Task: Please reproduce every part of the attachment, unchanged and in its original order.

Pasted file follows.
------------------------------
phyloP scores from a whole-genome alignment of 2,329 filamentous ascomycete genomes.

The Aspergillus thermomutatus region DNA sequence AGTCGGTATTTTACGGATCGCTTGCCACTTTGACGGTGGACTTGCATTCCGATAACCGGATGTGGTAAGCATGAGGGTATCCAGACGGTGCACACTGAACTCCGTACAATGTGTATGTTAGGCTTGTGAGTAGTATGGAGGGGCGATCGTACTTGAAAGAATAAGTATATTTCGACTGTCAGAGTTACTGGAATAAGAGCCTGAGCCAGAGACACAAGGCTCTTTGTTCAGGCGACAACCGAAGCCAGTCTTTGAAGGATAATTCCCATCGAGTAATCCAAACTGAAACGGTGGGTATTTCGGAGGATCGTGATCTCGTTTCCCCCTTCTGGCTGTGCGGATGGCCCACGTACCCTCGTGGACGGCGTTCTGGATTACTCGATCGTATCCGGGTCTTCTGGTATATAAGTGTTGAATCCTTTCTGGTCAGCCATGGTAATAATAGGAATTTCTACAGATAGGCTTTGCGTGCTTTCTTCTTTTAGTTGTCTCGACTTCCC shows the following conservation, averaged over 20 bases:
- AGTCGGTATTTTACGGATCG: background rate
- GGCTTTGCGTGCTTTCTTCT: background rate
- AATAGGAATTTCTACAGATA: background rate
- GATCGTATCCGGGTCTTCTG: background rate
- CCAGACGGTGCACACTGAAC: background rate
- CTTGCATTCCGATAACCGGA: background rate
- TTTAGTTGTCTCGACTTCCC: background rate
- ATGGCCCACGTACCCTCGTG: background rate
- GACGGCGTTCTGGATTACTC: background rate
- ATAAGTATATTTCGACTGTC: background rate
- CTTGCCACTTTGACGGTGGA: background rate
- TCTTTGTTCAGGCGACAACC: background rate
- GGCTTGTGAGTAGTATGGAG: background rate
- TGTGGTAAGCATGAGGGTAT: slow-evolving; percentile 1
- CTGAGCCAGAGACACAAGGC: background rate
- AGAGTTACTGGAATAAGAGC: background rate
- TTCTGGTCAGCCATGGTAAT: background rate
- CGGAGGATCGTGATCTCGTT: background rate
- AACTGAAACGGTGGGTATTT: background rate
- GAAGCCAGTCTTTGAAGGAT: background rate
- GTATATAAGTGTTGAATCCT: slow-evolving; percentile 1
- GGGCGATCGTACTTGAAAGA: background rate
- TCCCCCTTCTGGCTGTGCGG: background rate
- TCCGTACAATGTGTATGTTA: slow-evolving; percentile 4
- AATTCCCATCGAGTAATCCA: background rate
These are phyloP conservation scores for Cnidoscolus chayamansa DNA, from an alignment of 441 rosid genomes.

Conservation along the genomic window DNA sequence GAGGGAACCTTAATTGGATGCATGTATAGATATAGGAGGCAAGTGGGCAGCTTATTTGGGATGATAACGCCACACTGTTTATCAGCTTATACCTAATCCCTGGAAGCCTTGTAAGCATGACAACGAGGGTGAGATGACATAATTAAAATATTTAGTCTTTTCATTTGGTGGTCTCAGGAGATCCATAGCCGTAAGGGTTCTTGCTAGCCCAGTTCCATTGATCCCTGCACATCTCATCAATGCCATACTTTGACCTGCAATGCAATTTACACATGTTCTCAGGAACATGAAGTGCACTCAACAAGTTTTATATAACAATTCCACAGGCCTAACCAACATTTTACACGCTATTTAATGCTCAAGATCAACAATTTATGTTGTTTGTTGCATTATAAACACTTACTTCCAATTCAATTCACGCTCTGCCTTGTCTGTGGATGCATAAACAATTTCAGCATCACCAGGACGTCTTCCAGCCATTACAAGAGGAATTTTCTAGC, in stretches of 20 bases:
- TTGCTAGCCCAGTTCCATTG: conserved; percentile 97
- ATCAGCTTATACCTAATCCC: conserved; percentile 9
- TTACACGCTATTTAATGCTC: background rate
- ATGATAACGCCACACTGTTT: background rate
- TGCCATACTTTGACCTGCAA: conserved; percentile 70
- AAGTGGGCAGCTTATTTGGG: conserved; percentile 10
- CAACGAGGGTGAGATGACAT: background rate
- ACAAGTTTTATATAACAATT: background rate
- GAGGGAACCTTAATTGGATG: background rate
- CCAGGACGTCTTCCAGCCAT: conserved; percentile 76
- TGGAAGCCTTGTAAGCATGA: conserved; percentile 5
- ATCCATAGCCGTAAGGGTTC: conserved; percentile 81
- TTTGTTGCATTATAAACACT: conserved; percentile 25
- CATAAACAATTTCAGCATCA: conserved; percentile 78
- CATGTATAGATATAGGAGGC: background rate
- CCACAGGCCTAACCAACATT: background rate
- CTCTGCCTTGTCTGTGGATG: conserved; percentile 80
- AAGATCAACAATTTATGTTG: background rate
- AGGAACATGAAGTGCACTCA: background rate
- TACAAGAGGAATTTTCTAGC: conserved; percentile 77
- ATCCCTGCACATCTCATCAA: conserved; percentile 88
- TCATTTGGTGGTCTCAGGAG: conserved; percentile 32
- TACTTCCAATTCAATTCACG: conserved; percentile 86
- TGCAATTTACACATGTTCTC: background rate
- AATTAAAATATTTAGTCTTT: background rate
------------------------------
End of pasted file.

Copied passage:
phyloP scores from a whole-genome alignment of 2,329 filamentous ascomycete genomes.

The Aspergillus thermomutatus region DNA sequence AGTCGGTATTTTACGGATCGCTTGCCACTTTGACGGTGGACTTGCATTCCGATAACCGGATGTGGTAAGCATGAGGGTATCCAGACGGTGCACACTGAACTCCGTACAATGTGTATGTTAGGCTTGTGAGTAGTATGGAGGGGCGATCGTACTTGAAAGAATAAGTATATTTCGACTGTCAGAGTTACTGGAATAAGAGCCTGAGCCAGAGACACAAGGCTCTTTGTTCAGGCGACAACCGAAGCCAGTCTTTGAAGGATAATTCCCATCGAGTAATCCAAACTGAAACGGTGGGTATTTCGGAGGATCGTGATCTCGTTTCCCCCTTCTGGCTGTGCGGATGGCCCACGTACCCTCGTGGACGGCGTTCTGGATTACTCGATCGTATCCGGGTCTTCTGGTATATAAGTGTTGAATCCTTTCTGGTCAGCCATGGTAATAATAGGAATTTCTACAGATAGGCTTTGCGTGCTTTCTTCTTTTAGTTGTCTCGACTTCCC shows the following conservation, averaged over 20 bases:
- AGTCGGTATTTTACGGATCG: background rate
- GGCTTTGCGTGCTTTCTTCT: background rate
- AATAGGAATTTCTACAGATA: background rate
- GATCGTATCCGGGTCTTCTG: background rate
- CCAGACGGTGCACACTGAAC: background rate
- CTTGCATTCCGATAACCGGA: background rate
- TTTAGTTGTCTCGACTTCCC: background rate
- ATGGCCCACGTACCCTCGTG: background rate
- GACGGCGTTCTGGATTACTC: background rate
- ATAAGTATATTTCGACTGTC: background rate
- CTTGCCACTTTGACGGTGGA: background rate
- TCTTTGTTCAGGCGACAACC: background rate
- GGCTTGTGAGTAGTATGGAG: background rate
- TGTGGTAAGCATGAGGGTAT: slow-evolving; percentile 1
- CTGAGCCAGAGACACAAGGC: background rate
- AGAGTTACTGGAATAAGAGC: background rate
- TTCTGGTCAGCCATGGTAAT: background rate
- CGGAGGATCGTGATCTCGTT: background rate
- AACTGAAACGGTGGGTATTT: background rate
- GAAGCCAGTCTTTGAAGGAT: background rate
- GTATATAAGTGTTGAATCCT: slow-evolving; percentile 1
- GGGCGATCGTACTTGAAAGA: background rate
- TCCCCCTTCTGGCTGTGCGG: background rate
- TCCGTACAATGTGTATGTTA: slow-evolving; percentile 4
- AATTCCCATCGAGTAATCCA: background rate
These are phyloP conservation scores for Cnidoscolus chayamansa DNA, from an alignment of 441 rosid genomes.

Conservation along the genomic window DNA sequence GAGGGAACCTTAATTGGATGCATGTATAGATATAGGAGGCAAGTGGGCAGCTTATTTGGGATGATAACGCCACACTGTTTATCAGCTTATACCTAATCCCTGGAAGCCTTGTAAGCATGACAACGAGGGTGAGATGACATAATTAAAATATTTAGTCTTTTCATTTGGTGGTCTCAGGAGATCCATAGCCGTAAGGGTTCTTGCTAGCCCAGTTCCATTGATCCCTGCACATCTCATCAATGCCATACTTTGACCTGCAATGCAATTTACACATGTTCTCAGGAACATGAAGTGCACTCAACAAGTTTTATATAACAATTCCACAGGCCTAACCAACATTTTACACGCTATTTAATGCTCAAGATCAACAATTTATGTTGTTTGTTGCATTATAAACACTTACTTCCAATTCAATTCACGCTCTGCCTTGTCTGTGGATGCATAAACAATTTCAGCATCACCAGGACGTCTTCCAGCCATTACAAGAGGAATTTTCTAGC, in stretches of 20 bases:
- TTGCTAGCCCAGTTCCATTG: conserved; percentile 97
- ATCAGCTTATACCTAATCCC: conserved; percentile 9
- TTACACGCTATTTAATGCTC: background rate
- ATGATAACGCCACACTGTTT: background rate
- TGCCATACTTTGACCTGCAA: conserved; percentile 70
- AAGTGGGCAGCTTATTTGGG: conserved; percentile 10
- CAACGAGGGTGAGATGACAT: background rate
- ACAAGTTTTATATAACAATT: background rate
- GAGGGAACCTTAATTGGATG: background rate
- CCAGGACGTCTTCCAGCCAT: conserved; percentile 76
- TGGAAGCCTTGTAAGCATGA: conserved; percentile 5
- ATCCATAGCCGTAAGGGTTC: conserved; percentile 81
- TTTGTTGCATTATAAACACT: conserved; percentile 25
- CATAAACAATTTCAGCATCA: conserved; percentile 78
- CATGTATAGATATAGGAGGC: background rate
- CCACAGGCCTAACCAACATT: background rate
- CTCTGCCTTGTCTGTGGATG: conserved; percentile 80
- AAGATCAACAATTTATGTTG: background rate
- AGGAACATGAAGTGCACTCA: background rate
- TACAAGAGGAATTTTCTAGC: conserved; percentile 77
- ATCCCTGCACATCTCATCAA: conserved; percentile 88
- TCATTTGGTGGTCTCAGGAG: conserved; percentile 32
- TACTTCCAATTCAATTCACG: conserved; percentile 86
- TGCAATTTACACATGTTCTC: background rate
- AATTAAAATATTTAGTCTTT: background rate